Happy holidays (II)

Four years ago tomorrow, Stephen Harper made a campaign stop in Winnipeg, where he outlined his party’s vision for arctic sovereignty. The next day he had a photo op at a Toys R Us in Calgary. He then took three days off for Christmas, before resuming his campaign on Dec. 27.

After the jump, a CP dispatch from Dec. 19, 2005, explaining the Mr. Harper’s schedule for the 2005 holidays.

Party leaders won’t take much time off campaign during the holidays
Canadian Press Newswire
Mon Dec 19 2005
Section: National General News

OTTAWA (CP) _ Party leaders will barely have time to digest their Christmas turkey before hitting the campaign trail once again.

Conservative Leader Stephen Harper seems to be the most eager to return to the hustings after Christmas and that’s already giving his rivals indigestion.

Tory campaign spokesman Yaroslav Baran said Harper will spend Dec. 24, 25 and 26 with his young family in his Calgary riding.

The national leader’s tour will resume Dec. 27, albeit at a somewhat slower pace than usual.

Harper plans to attend some events and visit a few ridings to shore up Conservative support and rally the troops. Baran said he’ll take another brief break for New Year’s eve and New Year’s day with the campaign resuming at full speed Jan. 2 for the sprint to voting day Jan. 23.

Baran scoffed at the suggestion few voters will be paying attention to politics during the holiday period.

“People don’t just eat turkey for 10 days,” he said.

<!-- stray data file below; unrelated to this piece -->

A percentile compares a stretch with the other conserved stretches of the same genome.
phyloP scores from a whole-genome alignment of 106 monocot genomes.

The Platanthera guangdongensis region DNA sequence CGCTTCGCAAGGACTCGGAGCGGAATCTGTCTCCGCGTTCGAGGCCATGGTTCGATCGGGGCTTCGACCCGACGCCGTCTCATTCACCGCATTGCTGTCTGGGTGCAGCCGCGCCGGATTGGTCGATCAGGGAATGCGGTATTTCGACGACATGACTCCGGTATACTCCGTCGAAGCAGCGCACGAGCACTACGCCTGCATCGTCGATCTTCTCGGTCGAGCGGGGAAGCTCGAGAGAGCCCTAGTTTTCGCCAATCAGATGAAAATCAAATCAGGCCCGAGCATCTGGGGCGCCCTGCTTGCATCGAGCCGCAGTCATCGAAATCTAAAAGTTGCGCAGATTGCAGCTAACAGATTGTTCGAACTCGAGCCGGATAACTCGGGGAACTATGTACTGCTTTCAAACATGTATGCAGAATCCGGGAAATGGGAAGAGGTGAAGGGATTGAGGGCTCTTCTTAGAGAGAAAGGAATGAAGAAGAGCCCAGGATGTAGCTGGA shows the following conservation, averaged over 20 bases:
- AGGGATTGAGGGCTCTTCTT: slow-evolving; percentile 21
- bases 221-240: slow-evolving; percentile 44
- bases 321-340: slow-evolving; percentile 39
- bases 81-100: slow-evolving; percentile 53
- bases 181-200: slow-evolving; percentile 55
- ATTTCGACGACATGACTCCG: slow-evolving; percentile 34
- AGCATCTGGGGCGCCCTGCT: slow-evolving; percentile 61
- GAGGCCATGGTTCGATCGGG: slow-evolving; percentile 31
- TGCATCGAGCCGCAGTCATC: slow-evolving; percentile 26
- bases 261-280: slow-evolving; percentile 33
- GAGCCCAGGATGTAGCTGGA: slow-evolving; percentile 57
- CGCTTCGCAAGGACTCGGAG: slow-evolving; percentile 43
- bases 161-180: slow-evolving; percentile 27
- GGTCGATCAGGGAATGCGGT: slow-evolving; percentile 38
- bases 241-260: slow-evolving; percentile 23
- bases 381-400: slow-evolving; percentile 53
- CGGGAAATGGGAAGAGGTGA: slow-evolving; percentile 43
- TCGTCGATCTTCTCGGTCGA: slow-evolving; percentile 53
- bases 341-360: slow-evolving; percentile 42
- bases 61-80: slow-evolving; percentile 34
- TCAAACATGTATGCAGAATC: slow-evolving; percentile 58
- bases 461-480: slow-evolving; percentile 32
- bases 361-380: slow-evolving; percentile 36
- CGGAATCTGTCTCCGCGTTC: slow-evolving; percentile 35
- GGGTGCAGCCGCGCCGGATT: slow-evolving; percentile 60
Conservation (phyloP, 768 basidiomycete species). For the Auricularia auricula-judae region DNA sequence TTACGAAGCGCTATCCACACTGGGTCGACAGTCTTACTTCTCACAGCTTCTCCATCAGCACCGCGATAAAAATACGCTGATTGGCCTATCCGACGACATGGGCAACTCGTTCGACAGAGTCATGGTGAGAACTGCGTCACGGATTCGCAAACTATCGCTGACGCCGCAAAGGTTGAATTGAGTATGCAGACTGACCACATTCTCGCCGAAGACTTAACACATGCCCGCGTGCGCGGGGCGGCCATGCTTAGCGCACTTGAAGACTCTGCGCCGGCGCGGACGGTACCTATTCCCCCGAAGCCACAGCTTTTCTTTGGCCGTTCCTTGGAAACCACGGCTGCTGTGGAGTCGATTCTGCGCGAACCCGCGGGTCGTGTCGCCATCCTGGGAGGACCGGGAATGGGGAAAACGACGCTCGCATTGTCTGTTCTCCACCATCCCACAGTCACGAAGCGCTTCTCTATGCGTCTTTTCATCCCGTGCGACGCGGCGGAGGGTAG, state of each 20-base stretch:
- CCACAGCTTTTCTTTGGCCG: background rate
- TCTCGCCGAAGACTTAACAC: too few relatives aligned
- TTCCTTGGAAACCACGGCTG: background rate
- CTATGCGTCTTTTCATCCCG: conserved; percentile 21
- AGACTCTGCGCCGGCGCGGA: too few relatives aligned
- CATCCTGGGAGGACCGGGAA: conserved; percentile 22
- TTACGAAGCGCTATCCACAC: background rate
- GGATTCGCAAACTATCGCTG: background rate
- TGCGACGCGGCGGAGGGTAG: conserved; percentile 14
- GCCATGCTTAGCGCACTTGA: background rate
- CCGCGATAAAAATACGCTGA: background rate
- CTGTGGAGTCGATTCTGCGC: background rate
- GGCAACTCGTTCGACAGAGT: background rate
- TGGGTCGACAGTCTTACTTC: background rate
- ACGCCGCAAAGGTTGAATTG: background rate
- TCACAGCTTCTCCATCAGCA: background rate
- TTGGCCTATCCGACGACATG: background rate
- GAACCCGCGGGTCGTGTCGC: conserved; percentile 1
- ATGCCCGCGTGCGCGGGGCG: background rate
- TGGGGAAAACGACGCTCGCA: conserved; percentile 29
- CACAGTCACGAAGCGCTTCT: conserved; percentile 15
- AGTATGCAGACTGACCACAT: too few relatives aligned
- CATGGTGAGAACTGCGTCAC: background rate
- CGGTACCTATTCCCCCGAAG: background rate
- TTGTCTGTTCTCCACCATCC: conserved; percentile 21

Paul Martin’s plans aren’t yet firm, other than that he will celebrate Christmas at the family farm in Quebec’s Eastern Townships.

But if Harper campaigns during the holidays, Liberal spokesman Ken Polk said “it’s a fair assumption” the prime minister will do the same.

“I think you can expect we’re not going to let the Liberal presence be absent from the air waves,” said Polk.

Jack Layton, the New Democratic Party leader, is so far planning to take the most time off. Spokesman Jamey Heath said Layton’s campaign will shut down for six days, Dec. 23-28, to give the leader time with his family in Toronto.

And even after that, Heath said Layton will stick to “light seasonal events” _ a Chinese banquet in his riding, skating in the square in front of Toronto City Hall _ until after New Year’s Day. He may also travel to New Brunswick but only to attend events such as holiday tea parties in seniors’ homes.

“There’ll be no podium, no speeches,” said Heath.

Bloc Quebecois Leader Gilles Duceppe’s holiday plans were not clear Monday. Spokespeople for his campaign did not return calls.

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